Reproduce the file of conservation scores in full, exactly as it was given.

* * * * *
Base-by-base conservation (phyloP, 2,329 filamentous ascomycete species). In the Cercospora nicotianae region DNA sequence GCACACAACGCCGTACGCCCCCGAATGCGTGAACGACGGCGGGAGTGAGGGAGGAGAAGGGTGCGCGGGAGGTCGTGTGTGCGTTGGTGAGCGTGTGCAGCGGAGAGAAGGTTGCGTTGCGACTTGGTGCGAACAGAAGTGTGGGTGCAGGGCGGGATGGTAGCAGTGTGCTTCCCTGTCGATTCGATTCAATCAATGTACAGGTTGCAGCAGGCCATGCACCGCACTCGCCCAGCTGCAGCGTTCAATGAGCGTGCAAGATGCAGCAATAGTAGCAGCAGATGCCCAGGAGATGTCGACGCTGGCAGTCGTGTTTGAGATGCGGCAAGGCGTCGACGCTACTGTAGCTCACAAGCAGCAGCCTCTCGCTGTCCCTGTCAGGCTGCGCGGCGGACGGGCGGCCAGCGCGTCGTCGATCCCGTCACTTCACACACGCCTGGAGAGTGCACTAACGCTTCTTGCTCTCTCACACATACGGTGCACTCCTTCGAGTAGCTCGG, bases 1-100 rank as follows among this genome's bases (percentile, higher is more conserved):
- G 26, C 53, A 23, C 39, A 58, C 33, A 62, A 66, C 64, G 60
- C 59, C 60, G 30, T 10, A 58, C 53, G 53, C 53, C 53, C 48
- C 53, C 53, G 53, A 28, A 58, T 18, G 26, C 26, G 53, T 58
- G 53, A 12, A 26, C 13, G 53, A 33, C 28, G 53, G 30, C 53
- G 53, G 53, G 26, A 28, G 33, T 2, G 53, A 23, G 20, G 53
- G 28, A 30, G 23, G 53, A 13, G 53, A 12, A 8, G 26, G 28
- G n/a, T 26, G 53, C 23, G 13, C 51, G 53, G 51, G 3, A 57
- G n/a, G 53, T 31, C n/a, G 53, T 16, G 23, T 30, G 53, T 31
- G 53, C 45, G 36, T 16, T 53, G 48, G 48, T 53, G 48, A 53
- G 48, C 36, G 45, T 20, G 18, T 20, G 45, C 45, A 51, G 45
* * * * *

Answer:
Base-by-base conservation (phyloP, 2,329 filamentous ascomycete species). In the Cercospora nicotianae region DNA sequence GCACACAACGCCGTACGCCCCCGAATGCGTGAACGACGGCGGGAGTGAGGGAGGAGAAGGGTGCGCGGGAGGTCGTGTGTGCGTTGGTGAGCGTGTGCAGCGGAGAGAAGGTTGCGTTGCGACTTGGTGCGAACAGAAGTGTGGGTGCAGGGCGGGATGGTAGCAGTGTGCTTCCCTGTCGATTCGATTCAATCAATGTACAGGTTGCAGCAGGCCATGCACCGCACTCGCCCAGCTGCAGCGTTCAATGAGCGTGCAAGATGCAGCAATAGTAGCAGCAGATGCCCAGGAGATGTCGACGCTGGCAGTCGTGTTTGAGATGCGGCAAGGCGTCGACGCTACTGTAGCTCACAAGCAGCAGCCTCTCGCTGTCCCTGTCAGGCTGCGCGGCGGACGGGCGGCCAGCGCGTCGTCGATCCCGTCACTTCACACACGCCTGGAGAGTGCACTAACGCTTCTTGCTCTCTCACACATACGGTGCACTCCTTCGAGTAGCTCGG, bases 1-100 rank as follows among this genome's bases (percentile, higher is more conserved):
- G 26, C 53, A 23, C 39, A 58, C 33, A 62, A 66, C 64, G 60
- C 59, C 60, G 30, T 10, A 58, C 53, G 53, C 53, C 53, C 48
- C 53, C 53, G 53, A 28, A 58, T 18, G 26, C 26, G 53, T 58
- G 53, A 12, A 26, C 13, G 53, A 33, C 28, G 53, G 30, C 53
- G 53, G 53, G 26, A 28, G 33, T 2, G 53, A 23, G 20, G 53
- G 28, A 30, G 23, G 53, A 13, G 53, A 12, A 8, G 26, G 28
- G n/a, T 26, G 53, C 23, G 13, C 51, G 53, G 51, G 3, A 57
- G n/a, G 53, T 31, C n/a, G 53, T 16, G 23, T 30, G 53, T 31
- G 53, C 45, G 36, T 16, T 53, G 48, G 48, T 53, G 48, A 53
- G 48, C 36, G 45, T 20, G 18, T 20, G 45, C 45, A 51, G 45